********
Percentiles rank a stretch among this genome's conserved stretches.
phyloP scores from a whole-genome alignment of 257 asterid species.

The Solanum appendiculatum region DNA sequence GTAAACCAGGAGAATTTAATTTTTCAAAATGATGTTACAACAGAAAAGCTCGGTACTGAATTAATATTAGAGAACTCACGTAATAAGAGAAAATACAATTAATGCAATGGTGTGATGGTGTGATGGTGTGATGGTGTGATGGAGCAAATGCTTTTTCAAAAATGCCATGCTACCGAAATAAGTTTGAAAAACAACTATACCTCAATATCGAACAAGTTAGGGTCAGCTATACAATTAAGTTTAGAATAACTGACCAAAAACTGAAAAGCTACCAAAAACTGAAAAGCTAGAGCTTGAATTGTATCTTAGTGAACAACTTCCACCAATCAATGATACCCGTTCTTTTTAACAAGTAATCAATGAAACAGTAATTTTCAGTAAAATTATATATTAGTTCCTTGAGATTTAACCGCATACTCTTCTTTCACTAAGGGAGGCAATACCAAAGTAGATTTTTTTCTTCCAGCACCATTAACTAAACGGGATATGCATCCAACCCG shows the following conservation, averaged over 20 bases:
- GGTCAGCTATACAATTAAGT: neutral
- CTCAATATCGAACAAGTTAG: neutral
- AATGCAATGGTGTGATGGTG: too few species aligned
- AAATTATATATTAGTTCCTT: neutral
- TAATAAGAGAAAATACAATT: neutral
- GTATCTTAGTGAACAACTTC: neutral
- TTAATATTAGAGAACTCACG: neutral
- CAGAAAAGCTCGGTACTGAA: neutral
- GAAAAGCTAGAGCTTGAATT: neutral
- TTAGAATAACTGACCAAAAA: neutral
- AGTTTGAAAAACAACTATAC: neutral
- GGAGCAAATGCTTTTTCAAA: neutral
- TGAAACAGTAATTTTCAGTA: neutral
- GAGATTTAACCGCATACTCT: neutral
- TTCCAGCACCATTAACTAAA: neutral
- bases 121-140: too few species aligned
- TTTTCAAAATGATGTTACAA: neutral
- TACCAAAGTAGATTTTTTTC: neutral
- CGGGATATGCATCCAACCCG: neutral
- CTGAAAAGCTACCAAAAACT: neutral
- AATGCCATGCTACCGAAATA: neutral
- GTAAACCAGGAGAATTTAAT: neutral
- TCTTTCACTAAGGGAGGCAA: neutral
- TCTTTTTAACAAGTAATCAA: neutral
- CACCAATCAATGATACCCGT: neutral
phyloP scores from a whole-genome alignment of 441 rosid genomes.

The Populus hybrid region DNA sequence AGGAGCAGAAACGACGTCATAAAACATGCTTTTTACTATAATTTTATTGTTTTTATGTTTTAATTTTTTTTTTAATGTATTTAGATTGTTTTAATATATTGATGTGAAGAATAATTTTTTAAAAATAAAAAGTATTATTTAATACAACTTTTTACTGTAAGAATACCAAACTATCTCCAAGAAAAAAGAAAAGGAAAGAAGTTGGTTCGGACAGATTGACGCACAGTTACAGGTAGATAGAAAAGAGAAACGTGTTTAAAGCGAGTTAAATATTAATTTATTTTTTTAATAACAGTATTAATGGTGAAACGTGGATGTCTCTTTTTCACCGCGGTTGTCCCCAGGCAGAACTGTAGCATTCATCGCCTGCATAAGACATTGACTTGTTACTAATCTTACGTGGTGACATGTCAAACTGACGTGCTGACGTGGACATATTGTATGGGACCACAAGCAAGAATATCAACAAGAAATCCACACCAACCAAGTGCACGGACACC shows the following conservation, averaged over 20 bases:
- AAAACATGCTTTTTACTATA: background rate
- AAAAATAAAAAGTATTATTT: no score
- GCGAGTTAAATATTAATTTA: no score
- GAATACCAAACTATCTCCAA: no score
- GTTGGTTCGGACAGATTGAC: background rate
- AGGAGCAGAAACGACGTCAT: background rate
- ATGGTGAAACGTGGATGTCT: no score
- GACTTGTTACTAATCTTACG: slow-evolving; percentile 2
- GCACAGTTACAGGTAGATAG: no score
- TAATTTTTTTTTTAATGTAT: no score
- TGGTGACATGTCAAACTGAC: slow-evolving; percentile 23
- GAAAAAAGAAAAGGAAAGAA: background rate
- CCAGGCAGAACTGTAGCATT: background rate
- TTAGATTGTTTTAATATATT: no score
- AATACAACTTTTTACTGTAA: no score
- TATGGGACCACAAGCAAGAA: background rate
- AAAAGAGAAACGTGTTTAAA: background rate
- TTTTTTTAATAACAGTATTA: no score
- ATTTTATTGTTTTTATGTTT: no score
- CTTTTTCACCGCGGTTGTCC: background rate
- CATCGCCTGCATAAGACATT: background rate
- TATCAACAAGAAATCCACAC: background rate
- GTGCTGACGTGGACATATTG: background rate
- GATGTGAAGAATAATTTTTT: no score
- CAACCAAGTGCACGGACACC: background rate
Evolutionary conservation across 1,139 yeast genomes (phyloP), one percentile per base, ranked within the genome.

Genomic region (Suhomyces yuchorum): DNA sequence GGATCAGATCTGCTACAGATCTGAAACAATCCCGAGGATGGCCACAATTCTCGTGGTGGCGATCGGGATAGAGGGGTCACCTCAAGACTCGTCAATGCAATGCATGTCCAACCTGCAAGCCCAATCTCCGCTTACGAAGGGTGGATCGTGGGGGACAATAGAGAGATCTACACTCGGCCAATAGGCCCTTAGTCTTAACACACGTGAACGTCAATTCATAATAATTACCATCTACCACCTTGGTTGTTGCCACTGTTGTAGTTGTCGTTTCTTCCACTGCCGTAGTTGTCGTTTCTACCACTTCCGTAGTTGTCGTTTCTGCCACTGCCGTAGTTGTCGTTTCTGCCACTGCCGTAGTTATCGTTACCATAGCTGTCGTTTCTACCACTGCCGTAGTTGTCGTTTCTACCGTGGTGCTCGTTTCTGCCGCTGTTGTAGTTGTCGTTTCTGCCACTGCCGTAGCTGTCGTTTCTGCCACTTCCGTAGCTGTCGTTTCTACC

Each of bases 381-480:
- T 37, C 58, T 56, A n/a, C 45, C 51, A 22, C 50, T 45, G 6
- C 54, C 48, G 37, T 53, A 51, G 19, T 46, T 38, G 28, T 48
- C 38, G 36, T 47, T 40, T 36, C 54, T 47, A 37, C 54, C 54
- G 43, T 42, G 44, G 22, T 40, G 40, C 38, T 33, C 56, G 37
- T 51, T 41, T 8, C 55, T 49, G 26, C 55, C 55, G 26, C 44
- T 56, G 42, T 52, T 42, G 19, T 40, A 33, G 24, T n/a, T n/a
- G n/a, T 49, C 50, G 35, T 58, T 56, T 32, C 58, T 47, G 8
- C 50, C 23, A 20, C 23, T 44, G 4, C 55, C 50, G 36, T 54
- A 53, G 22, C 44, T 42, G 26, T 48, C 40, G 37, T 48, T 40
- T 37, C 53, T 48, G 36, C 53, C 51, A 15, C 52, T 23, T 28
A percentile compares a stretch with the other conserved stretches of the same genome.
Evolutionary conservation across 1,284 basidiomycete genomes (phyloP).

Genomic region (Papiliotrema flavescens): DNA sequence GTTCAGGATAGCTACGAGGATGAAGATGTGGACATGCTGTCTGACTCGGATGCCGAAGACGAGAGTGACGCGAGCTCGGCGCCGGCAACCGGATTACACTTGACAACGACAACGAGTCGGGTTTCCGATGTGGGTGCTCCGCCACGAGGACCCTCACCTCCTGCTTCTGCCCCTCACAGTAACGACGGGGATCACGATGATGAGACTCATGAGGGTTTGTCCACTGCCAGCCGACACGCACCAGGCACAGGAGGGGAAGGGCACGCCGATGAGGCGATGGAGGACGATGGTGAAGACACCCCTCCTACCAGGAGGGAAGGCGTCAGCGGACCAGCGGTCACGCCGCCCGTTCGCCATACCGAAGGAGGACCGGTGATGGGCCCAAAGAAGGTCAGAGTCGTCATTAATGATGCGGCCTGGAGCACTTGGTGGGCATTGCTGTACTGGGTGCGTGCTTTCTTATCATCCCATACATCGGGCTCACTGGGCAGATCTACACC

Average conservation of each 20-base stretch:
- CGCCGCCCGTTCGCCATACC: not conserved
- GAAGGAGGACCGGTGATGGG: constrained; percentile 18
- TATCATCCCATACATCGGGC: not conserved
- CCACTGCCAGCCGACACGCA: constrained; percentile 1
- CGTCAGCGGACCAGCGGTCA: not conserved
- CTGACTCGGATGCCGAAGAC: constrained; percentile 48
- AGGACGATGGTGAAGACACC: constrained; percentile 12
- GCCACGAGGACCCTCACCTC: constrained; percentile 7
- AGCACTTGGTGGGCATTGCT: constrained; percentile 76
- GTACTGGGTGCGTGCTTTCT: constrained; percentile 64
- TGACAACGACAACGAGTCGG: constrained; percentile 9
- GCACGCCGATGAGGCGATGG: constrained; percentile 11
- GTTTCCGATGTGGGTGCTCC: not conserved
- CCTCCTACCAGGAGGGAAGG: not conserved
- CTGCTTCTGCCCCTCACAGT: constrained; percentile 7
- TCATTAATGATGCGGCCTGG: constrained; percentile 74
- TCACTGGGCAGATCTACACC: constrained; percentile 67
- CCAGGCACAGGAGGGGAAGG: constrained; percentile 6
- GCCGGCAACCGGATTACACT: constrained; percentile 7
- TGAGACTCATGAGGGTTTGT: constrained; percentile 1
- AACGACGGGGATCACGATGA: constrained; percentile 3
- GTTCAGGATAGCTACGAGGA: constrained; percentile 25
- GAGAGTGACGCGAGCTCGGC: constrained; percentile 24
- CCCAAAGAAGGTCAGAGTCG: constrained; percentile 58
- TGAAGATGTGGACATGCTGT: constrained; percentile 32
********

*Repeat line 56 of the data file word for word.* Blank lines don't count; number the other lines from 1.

Evolutionary conservation across 1,139 yeast genomes (phyloP), one percentile per base, ranked within the genome.